Exposure to and annoyance by traffic noise
Published (reviewed and quality assured)
Justification for indicator selection
Road transport noise is the most damaging source in terms of levels of dB concerning area and periods of time covered. Considering that no effective measures have been taken yet to decrease substantially the impact of this source of noise in the population, further efforts should be applied in order to fulfill the objective of reduction in the number of people exposed to this noise source.
- No rationale references available
Number of people exposed to noise for 2007 and 2012, Lden and Lnight periods. Noise Sources included are Airports, Railways and Roads within agglomerations (bigger than 250 thousand inhabitants and bigger than 100 thousand inhabitants respectively) and Major Airports, Major Railways and Major Roads, outside agglomerations.
Number of people exposed.
Policy context and targets
At the time of publication of the Green Paper on Future Noise Policy (COM (96) 540), it was estimated that about 80 million people (20% of the European Union's population), suffered from unacceptable noise levels (in so-called “black areas”, where 65dB were exceeded). Such figure was considered by scientists and health experts as unacceptable. Additionally, 170 million lived in “grey areas”, where noise levels ranged from 55 to 65 dB.
The Environmental Noise Directive (END) 2002/49/EC entered into force in 2002 in order to provide a response to this problem, becoming one of the main instruments to identify noise pollution levels and to trigger the necessary action both at Member State and at EU level.
No later than 31 December 2007, Member States were obliged to report strategic noise maps to the European Commission showing the situation in the preceding calendar year for all agglomerations with more than 250 000 inhabitants and for all major roads which have more than six million vehicle passages a year, major railways which have more than 60 000 train passages per year and major airports with more than 50 000 movements per year within their territories.
Data required to be supplied after having produced the noise contour maps include the number of people exposed to environmental noise from one of the four particular noise sources inside agglomerations (road noise, rail noise, aircraft noise and industrial noise) and the number of people exposed to the main transport sources outside agglomerations. This information is divided in several classes of noise exposure. For Lden, the number of exposed citizens should be supplied rounded to the nearest hundred and expressed in hundreds, in exposure classes of 5 dB from 55 dB Lden up to over 75 dB Lden. For Lnight, the data should cover noise exposure classes from 50 dB Lnight upward until 70 dB Lnight, again in 5 dB classes.
No later than 31 December 2012, and thereafter every five years, strategic noise maps showing the situation in the preceding calendar year should be made and delivered to the European Commission in due time. This time, member countries were requested to report a major number of sources, including all agglomerations with more than 100 000 inhabitants and all major roads with more than 3 million vehicle a year, all major railways with more than 30 000 train passages per year and major airports within their territories.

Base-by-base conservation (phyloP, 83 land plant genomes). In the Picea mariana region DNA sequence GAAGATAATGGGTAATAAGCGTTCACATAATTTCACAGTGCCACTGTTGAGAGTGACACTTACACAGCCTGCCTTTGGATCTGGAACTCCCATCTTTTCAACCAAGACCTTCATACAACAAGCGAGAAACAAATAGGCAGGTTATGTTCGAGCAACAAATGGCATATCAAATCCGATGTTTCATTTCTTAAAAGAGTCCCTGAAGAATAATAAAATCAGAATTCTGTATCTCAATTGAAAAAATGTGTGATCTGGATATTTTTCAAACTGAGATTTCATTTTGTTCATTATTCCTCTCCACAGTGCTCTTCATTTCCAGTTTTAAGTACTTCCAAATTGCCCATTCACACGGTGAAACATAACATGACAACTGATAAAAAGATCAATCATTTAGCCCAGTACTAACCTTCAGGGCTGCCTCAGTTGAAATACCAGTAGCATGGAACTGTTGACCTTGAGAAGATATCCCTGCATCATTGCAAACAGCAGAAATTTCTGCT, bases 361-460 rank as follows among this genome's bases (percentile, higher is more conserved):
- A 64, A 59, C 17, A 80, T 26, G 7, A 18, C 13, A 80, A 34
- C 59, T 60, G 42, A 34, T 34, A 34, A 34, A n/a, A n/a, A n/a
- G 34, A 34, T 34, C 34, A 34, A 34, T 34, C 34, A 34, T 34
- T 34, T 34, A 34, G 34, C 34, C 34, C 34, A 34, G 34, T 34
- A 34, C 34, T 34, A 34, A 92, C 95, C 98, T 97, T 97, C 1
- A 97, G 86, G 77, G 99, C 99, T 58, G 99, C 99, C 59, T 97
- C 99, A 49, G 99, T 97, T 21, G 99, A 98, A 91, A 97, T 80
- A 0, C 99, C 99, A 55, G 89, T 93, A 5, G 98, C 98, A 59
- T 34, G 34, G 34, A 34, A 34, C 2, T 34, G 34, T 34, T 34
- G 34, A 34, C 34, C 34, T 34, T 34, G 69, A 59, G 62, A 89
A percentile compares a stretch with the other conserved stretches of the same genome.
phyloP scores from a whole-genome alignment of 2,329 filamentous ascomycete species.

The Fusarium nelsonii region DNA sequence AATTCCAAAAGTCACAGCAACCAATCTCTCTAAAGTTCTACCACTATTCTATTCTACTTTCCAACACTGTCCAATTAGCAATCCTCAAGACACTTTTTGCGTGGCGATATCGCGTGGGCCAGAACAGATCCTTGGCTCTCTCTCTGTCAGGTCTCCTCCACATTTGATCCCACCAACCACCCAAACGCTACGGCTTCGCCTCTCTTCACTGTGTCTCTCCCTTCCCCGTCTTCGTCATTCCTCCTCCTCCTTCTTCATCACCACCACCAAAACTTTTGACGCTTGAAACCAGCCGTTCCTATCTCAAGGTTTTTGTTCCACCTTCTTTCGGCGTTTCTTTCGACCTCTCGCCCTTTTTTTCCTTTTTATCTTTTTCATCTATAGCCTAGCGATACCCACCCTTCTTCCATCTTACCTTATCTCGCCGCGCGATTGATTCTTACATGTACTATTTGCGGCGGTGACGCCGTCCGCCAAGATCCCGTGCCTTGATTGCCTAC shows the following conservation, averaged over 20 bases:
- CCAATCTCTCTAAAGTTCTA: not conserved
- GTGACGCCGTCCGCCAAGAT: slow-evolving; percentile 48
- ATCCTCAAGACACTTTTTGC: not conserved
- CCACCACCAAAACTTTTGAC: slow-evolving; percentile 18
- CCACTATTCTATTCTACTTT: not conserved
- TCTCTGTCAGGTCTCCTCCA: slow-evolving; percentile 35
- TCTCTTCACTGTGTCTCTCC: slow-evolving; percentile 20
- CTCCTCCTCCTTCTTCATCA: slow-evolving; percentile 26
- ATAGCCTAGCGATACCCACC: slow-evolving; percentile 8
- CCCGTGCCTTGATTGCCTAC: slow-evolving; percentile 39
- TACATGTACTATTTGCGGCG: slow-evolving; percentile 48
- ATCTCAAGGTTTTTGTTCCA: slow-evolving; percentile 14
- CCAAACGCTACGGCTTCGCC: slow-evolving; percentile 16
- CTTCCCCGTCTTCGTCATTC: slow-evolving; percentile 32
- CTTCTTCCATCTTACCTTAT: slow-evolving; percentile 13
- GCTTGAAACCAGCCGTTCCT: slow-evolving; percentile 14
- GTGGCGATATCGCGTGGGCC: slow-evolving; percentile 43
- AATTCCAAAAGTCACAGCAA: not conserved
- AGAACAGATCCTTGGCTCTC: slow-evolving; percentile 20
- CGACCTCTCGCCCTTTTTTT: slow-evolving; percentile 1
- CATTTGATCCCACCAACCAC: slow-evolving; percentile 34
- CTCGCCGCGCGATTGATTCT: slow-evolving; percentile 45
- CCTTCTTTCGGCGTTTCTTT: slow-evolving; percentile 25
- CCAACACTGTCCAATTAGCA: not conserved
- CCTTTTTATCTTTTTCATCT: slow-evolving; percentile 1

The Environmental Noise Directive does not provide any specific target. However, the aim is to reduce the number of people exposed to, and annoyed by, noise levels that endanger health and quality of life (EC 2002/49/EC). The WHO recommends night noise levels not higher than 40 dB Lnight in order to protect public health.
However, presented here are the values higher than 50 dB Lnight, which is the lower limit of assessment according to Directive 2002/49/EC. In other words, assessments have not yet been made to the WHO recommended level.
Related policy documents
No related policy documents have been specified
Key policy question
How many people are exposed to traffic noise in Europe?
Methodology for indicator calculation
People exposed from different noise sources is reported by EEA member states in each reporting period, first implementation round in 2007, and second implementation round in 2012. Data received include all environmental noise sources inside and outside agglomerations by Lden and Lnight periods. Data is aggregated at European level and the total is displayed by source for each dB range: 55-59, 60-64, 65-69, 70-74 and >75 Lden, and 50-54, 55-59, 60-64, 65-69 and >70 Lnight.
Methodology for gap filling
No methodology references available.
EEA data references
- No datasets have been specified here.
Data sources in latest figures
Data sets uncertainty
Short term work
Work specified here requires to be completed within 1 year from now.
Long term work
Work specified here will require more than 1 year (from now) to be completed.
Responsibility and ownership
EEA Contact InfoAlfredo Sanchez Vicente
Frequency of updates
Typology: Descriptive indicator (Type A - What is happening to the environment and to humans?)
For references, please go to www.eea.europa.eu/soer or scan the QR code.
This briefing is part of the EEA's report The European Environment - State and Outlook 2015. The EEA is an official agency of the EU, tasked with providing information on Europe's environment.
PDF generated on 29 Sep 2016, 09:33 AM